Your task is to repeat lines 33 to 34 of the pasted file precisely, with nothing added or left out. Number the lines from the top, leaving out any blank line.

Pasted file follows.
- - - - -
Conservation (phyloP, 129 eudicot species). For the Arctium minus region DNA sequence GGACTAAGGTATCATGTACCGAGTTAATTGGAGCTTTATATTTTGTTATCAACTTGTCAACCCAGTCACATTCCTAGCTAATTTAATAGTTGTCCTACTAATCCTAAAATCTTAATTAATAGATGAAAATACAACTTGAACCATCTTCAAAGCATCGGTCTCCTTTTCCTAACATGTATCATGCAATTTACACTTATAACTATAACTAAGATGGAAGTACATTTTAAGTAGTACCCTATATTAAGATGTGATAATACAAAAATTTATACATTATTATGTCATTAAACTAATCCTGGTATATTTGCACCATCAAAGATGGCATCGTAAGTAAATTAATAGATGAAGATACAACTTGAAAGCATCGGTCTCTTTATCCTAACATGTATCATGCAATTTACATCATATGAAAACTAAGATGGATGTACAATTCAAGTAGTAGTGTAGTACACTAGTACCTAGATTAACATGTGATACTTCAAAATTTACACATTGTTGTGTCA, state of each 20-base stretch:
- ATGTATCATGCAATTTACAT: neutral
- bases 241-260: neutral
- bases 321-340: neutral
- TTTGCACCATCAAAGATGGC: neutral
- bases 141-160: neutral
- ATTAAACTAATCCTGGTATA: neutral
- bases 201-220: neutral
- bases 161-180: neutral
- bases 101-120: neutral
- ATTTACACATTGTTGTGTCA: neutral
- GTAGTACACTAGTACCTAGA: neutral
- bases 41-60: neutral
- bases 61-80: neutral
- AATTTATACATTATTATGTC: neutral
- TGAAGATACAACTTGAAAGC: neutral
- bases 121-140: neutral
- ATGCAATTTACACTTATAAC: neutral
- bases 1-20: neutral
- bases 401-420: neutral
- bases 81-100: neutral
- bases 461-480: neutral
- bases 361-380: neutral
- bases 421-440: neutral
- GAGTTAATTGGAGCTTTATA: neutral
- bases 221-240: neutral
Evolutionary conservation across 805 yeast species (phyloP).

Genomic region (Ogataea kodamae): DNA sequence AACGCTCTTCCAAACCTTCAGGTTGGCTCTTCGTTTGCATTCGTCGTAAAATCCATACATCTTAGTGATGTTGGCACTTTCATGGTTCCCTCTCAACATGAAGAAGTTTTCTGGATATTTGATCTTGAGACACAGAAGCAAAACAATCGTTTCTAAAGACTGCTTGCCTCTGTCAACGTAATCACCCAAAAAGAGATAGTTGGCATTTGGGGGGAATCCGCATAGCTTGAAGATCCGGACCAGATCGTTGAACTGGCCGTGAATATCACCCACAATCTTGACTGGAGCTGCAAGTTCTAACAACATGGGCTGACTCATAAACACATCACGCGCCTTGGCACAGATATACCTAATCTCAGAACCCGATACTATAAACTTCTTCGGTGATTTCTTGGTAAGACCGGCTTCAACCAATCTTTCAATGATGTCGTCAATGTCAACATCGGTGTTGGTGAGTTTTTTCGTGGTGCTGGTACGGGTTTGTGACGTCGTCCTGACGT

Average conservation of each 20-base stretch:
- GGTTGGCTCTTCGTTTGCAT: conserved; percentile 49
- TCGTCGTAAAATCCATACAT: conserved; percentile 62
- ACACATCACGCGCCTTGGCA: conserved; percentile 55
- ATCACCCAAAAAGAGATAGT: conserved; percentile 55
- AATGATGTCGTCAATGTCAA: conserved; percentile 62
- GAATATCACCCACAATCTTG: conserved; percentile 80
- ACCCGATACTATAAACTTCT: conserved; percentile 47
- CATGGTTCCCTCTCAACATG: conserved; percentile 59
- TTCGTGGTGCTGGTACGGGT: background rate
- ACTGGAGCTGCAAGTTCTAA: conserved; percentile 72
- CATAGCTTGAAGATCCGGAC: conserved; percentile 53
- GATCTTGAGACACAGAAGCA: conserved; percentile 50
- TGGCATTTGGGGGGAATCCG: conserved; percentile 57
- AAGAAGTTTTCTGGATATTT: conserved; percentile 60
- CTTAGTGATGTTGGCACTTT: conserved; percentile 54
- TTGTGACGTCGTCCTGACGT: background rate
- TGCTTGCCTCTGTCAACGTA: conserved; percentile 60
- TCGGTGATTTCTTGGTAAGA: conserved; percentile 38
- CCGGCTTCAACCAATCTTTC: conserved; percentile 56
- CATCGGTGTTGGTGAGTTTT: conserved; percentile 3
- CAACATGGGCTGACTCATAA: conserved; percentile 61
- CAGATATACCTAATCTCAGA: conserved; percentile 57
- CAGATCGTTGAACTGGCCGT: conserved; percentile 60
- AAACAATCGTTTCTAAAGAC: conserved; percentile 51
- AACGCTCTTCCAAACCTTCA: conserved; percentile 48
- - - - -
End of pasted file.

- ATCACCCAAAAAGAGATAGT: conserved; percentile 55
- AATGATGTCGTCAATGTCAA: conserved; percentile 62